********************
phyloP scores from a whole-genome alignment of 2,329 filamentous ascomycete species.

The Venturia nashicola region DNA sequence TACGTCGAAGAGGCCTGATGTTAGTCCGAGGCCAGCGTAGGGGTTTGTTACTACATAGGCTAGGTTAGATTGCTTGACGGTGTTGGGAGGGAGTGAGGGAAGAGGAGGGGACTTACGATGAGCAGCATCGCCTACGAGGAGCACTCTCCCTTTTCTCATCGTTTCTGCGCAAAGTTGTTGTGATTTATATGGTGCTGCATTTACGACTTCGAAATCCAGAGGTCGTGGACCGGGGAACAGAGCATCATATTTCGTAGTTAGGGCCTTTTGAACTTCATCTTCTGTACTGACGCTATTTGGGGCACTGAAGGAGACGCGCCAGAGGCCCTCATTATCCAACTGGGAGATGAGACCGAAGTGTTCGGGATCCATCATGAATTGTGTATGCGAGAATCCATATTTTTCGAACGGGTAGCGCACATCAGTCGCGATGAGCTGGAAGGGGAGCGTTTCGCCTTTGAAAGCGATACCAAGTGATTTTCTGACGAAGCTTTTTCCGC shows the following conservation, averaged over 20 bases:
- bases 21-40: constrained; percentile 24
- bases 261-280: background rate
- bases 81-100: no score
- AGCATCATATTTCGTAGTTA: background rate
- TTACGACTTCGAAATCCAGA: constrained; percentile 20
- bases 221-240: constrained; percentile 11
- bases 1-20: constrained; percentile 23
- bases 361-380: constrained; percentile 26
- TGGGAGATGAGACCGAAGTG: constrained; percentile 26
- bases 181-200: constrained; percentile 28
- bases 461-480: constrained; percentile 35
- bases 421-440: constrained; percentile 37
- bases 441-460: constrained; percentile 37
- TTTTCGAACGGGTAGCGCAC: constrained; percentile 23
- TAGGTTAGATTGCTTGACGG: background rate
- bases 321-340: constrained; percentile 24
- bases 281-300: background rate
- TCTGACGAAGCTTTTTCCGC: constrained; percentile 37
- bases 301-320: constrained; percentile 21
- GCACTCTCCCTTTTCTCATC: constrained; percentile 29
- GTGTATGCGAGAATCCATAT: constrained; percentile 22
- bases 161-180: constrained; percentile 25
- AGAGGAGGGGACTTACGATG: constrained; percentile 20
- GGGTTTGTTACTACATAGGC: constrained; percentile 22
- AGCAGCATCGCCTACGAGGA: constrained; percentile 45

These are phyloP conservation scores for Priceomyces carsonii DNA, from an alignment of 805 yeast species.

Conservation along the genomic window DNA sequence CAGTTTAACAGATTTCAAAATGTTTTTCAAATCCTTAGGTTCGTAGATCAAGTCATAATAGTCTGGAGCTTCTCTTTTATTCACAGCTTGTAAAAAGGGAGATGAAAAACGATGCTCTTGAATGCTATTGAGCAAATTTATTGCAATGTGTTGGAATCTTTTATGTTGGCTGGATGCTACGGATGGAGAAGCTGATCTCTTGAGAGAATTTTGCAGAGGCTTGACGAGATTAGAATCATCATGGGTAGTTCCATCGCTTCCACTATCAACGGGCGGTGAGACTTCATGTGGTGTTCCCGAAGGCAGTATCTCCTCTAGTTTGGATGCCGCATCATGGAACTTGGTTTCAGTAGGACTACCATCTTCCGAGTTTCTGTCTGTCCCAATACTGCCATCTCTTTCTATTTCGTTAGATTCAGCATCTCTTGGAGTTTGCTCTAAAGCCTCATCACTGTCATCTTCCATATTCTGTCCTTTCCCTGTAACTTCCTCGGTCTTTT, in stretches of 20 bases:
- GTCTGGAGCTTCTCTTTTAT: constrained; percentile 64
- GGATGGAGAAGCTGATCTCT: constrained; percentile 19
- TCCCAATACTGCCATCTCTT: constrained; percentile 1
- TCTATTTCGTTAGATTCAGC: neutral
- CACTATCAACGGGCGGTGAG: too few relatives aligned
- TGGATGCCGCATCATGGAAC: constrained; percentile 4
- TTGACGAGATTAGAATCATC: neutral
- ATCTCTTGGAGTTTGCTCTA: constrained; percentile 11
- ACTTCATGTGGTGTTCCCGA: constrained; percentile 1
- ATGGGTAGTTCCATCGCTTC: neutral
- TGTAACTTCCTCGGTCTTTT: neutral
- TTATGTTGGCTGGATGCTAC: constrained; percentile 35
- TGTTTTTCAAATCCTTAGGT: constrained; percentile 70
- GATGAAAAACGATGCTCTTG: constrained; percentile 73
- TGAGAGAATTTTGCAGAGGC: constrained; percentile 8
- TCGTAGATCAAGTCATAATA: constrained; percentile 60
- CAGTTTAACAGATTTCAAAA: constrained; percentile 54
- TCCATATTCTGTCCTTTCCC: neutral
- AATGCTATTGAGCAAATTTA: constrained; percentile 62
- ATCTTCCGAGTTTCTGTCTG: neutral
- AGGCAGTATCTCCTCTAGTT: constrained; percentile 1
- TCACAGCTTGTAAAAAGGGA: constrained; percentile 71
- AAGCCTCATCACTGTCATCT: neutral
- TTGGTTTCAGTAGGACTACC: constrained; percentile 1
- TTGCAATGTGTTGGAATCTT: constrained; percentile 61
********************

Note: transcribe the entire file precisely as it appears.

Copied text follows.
phyloP scores from a whole-genome alignment of 2,329 filamentous ascomycete species.

The Venturia nashicola region DNA sequence TACGTCGAAGAGGCCTGATGTTAGTCCGAGGCCAGCGTAGGGGTTTGTTACTACATAGGCTAGGTTAGATTGCTTGACGGTGTTGGGAGGGAGTGAGGGAAGAGGAGGGGACTTACGATGAGCAGCATCGCCTACGAGGAGCACTCTCCCTTTTCTCATCGTTTCTGCGCAAAGTTGTTGTGATTTATATGGTGCTGCATTTACGACTTCGAAATCCAGAGGTCGTGGACCGGGGAACAGAGCATCATATTTCGTAGTTAGGGCCTTTTGAACTTCATCTTCTGTACTGACGCTATTTGGGGCACTGAAGGAGACGCGCCAGAGGCCCTCATTATCCAACTGGGAGATGAGACCGAAGTGTTCGGGATCCATCATGAATTGTGTATGCGAGAATCCATATTTTTCGAACGGGTAGCGCACATCAGTCGCGATGAGCTGGAAGGGGAGCGTTTCGCCTTTGAAAGCGATACCAAGTGATTTTCTGACGAAGCTTTTTCCGC shows the following conservation, averaged over 20 bases:
- bases 21-40: constrained; percentile 24
- bases 261-280: background rate
- bases 81-100: no score
- AGCATCATATTTCGTAGTTA: background rate
- TTACGACTTCGAAATCCAGA: constrained; percentile 20
- bases 221-240: constrained; percentile 11
- bases 1-20: constrained; percentile 23
- bases 361-380: constrained; percentile 26
- TGGGAGATGAGACCGAAGTG: constrained; percentile 26
- bases 181-200: constrained; percentile 28
- bases 461-480: constrained; percentile 35
- bases 421-440: constrained; percentile 37
- bases 441-460: constrained; percentile 37
- TTTTCGAACGGGTAGCGCAC: constrained; percentile 23
- TAGGTTAGATTGCTTGACGG: background rate
- bases 321-340: constrained; percentile 24
- bases 281-300: background rate
- TCTGACGAAGCTTTTTCCGC: constrained; percentile 37
- bases 301-320: constrained; percentile 21
- GCACTCTCCCTTTTCTCATC: constrained; percentile 29
- GTGTATGCGAGAATCCATAT: constrained; percentile 22
- bases 161-180: constrained; percentile 25
- AGAGGAGGGGACTTACGATG: constrained; percentile 20
- GGGTTTGTTACTACATAGGC: constrained; percentile 22
- AGCAGCATCGCCTACGAGGA: constrained; percentile 45

These are phyloP conservation scores for Priceomyces carsonii DNA, from an alignment of 805 yeast species.

Conservation along the genomic window DNA sequence CAGTTTAACAGATTTCAAAATGTTTTTCAAATCCTTAGGTTCGTAGATCAAGTCATAATAGTCTGGAGCTTCTCTTTTATTCACAGCTTGTAAAAAGGGAGATGAAAAACGATGCTCTTGAATGCTATTGAGCAAATTTATTGCAATGTGTTGGAATCTTTTATGTTGGCTGGATGCTACGGATGGAGAAGCTGATCTCTTGAGAGAATTTTGCAGAGGCTTGACGAGATTAGAATCATCATGGGTAGTTCCATCGCTTCCACTATCAACGGGCGGTGAGACTTCATGTGGTGTTCCCGAAGGCAGTATCTCCTCTAGTTTGGATGCCGCATCATGGAACTTGGTTTCAGTAGGACTACCATCTTCCGAGTTTCTGTCTGTCCCAATACTGCCATCTCTTTCTATTTCGTTAGATTCAGCATCTCTTGGAGTTTGCTCTAAAGCCTCATCACTGTCATCTTCCATATTCTGTCCTTTCCCTGTAACTTCCTCGGTCTTTT, in stretches of 20 bases:
- GTCTGGAGCTTCTCTTTTAT: constrained; percentile 64
- GGATGGAGAAGCTGATCTCT: constrained; percentile 19
- TCCCAATACTGCCATCTCTT: constrained; percentile 1
- TCTATTTCGTTAGATTCAGC: neutral
- CACTATCAACGGGCGGTGAG: too few relatives aligned
- TGGATGCCGCATCATGGAAC: constrained; percentile 4
- TTGACGAGATTAGAATCATC: neutral
- ATCTCTTGGAGTTTGCTCTA: constrained; percentile 11
- ACTTCATGTGGTGTTCCCGA: constrained; percentile 1
- ATGGGTAGTTCCATCGCTTC: neutral
- TGTAACTTCCTCGGTCTTTT: neutral
- TTATGTTGGCTGGATGCTAC: constrained; percentile 35
- TGTTTTTCAAATCCTTAGGT: constrained; percentile 70
- GATGAAAAACGATGCTCTTG: constrained; percentile 73
- TGAGAGAATTTTGCAGAGGC: constrained; percentile 8
- TCGTAGATCAAGTCATAATA: constrained; percentile 60
- CAGTTTAACAGATTTCAAAA: constrained; percentile 54
- TCCATATTCTGTCCTTTCCC: neutral
- AATGCTATTGAGCAAATTTA: constrained; percentile 62
- ATCTTCCGAGTTTCTGTCTG: neutral
- AGGCAGTATCTCCTCTAGTT: constrained; percentile 1
- TCACAGCTTGTAAAAAGGGA: constrained; percentile 71
- AAGCCTCATCACTGTCATCT: neutral
- TTGGTTTCAGTAGGACTACC: constrained; percentile 1
- TTGCAATGTGTTGGAATCTT: constrained; percentile 61